Memoir is an interesting genre. The work is autobiographical, but the author chooses to emphasize a specific theme and/or focus on a shorter period of their life rather than telling their whole story. I enjoy reading memoirs and biographies, because I can learn about worlds that are completely different than mine without leaving earth. Sometimes I am tempted to covet their wealth and opportunity. At other times the character’s struggle and despair are such that I am reminded to be thankful for the eternal hope that I have.
One of my favorite popular authors is Ruth Reichl. When she shares stories from her past you can feel along with her. When she describes the aromas, flavors, and textures of an amazing meal you are as satisfied as if you had been sitting at the table with her.
Recipes are sprinkled through Reichl’s books. This morning I took inventory of the ones that are included in Tender at the Bone. A stew made from pork and tomatillos was especially interesting to me, because the bag of tomatillos from Produce Junction was larger than I had needed for a large batch of green sauce.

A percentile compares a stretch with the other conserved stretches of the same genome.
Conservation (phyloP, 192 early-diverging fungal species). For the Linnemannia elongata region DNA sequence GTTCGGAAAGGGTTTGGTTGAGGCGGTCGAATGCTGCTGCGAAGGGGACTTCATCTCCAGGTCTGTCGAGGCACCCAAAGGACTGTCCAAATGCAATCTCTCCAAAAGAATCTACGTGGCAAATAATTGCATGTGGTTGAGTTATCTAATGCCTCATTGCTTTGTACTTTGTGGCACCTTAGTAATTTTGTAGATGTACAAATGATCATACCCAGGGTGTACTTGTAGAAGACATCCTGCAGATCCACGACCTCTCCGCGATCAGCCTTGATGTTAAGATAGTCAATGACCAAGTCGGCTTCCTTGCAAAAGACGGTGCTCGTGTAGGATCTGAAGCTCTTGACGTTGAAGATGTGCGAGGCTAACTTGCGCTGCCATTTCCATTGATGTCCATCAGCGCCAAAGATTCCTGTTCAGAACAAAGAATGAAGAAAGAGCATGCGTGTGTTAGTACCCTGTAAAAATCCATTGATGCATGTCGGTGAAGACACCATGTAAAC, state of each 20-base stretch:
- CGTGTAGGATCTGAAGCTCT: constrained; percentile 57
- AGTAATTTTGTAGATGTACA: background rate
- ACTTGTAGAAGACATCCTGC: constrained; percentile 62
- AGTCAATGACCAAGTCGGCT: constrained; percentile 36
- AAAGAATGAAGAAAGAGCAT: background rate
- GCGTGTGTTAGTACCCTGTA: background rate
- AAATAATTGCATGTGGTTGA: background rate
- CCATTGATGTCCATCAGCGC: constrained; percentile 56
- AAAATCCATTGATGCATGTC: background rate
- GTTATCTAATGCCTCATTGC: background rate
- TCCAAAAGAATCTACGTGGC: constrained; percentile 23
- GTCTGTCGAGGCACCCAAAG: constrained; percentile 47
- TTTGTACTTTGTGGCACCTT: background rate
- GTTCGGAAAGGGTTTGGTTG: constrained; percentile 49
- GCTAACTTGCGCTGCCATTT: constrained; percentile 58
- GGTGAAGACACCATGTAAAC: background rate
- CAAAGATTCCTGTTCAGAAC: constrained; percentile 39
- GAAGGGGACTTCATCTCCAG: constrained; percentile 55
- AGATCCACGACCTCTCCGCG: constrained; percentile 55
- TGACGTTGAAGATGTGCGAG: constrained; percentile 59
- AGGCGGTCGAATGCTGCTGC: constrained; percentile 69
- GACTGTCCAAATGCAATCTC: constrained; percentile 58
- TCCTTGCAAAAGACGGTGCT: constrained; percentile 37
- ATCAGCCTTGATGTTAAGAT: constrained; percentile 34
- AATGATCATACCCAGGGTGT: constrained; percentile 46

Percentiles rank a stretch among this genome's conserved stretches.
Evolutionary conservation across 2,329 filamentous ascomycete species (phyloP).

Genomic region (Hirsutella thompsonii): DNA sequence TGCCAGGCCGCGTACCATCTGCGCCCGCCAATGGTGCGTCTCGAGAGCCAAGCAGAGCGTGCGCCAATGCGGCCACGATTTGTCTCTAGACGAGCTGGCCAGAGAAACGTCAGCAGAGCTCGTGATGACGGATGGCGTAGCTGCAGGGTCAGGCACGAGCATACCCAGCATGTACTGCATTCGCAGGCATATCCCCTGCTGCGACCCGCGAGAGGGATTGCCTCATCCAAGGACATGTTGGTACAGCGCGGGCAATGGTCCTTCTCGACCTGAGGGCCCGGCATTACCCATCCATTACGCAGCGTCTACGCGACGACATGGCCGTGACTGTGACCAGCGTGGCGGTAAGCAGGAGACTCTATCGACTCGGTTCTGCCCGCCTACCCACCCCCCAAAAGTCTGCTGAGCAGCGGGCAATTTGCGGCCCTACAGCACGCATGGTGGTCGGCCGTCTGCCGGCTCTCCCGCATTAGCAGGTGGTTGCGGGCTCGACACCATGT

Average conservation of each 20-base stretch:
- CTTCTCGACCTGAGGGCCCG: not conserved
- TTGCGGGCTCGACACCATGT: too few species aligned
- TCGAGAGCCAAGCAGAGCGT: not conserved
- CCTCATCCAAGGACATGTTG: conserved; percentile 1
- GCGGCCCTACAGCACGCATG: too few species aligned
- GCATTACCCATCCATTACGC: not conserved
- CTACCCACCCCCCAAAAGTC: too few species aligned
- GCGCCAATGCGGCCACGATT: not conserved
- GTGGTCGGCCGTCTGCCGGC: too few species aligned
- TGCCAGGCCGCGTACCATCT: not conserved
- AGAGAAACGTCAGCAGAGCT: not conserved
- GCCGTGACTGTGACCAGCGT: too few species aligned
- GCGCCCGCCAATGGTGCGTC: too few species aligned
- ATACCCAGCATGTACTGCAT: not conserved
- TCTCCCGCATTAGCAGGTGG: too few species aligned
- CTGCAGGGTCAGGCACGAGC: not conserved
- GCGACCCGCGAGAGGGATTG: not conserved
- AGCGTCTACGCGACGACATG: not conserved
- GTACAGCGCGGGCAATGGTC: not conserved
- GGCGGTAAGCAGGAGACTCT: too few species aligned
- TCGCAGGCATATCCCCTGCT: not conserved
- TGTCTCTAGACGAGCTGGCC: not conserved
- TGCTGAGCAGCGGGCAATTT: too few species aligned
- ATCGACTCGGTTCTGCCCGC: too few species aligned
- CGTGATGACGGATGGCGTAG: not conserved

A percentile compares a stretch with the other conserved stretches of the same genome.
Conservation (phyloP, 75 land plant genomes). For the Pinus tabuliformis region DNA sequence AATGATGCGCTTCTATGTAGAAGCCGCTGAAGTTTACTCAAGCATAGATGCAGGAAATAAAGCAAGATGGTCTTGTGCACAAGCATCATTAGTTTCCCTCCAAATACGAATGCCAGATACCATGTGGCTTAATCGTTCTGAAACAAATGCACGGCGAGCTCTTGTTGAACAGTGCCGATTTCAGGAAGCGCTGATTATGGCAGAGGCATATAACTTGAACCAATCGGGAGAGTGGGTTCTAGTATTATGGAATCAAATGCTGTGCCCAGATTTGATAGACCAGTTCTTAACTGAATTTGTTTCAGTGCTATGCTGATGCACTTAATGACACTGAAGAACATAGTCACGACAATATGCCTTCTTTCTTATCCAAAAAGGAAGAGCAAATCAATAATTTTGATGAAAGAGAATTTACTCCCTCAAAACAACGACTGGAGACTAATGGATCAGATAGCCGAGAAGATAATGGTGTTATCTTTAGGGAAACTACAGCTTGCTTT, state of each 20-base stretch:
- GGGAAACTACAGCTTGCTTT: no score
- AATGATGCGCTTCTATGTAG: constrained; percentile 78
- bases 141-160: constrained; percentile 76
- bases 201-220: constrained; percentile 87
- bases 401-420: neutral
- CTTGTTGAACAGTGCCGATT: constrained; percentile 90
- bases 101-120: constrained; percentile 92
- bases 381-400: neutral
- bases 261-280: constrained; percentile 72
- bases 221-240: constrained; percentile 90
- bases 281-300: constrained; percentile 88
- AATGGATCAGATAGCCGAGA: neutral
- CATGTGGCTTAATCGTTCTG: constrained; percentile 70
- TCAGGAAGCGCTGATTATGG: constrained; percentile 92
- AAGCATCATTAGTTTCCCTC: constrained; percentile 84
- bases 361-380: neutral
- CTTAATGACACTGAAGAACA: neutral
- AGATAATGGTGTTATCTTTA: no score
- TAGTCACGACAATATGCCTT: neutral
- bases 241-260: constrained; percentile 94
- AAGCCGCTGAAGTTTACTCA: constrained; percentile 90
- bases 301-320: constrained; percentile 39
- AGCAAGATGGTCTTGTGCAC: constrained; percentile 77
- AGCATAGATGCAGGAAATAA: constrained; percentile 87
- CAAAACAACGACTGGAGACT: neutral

Ruth instructs the cook to prepare the stew on the stovetop. However, my Saturday plans wouldn’t allow me to babysit a simmering stew for two hours. Instead, after browning the pork and sauteeing the garlic and onions, I tossed everything into a crockpot.
Four hours later, we were home and ready for supper. My husband said the “juice” was good, but he isn’t so sure about the beans being included. I can’t say that the stew was amazing, but I can’t say that it is the recipe’s fault, either. When I cut the recipe in half some of the ratios didn’t quite match. Also, I don’t keep “dark beer” on hand, so my blackstrap molasses substitute certainly affected the flavor.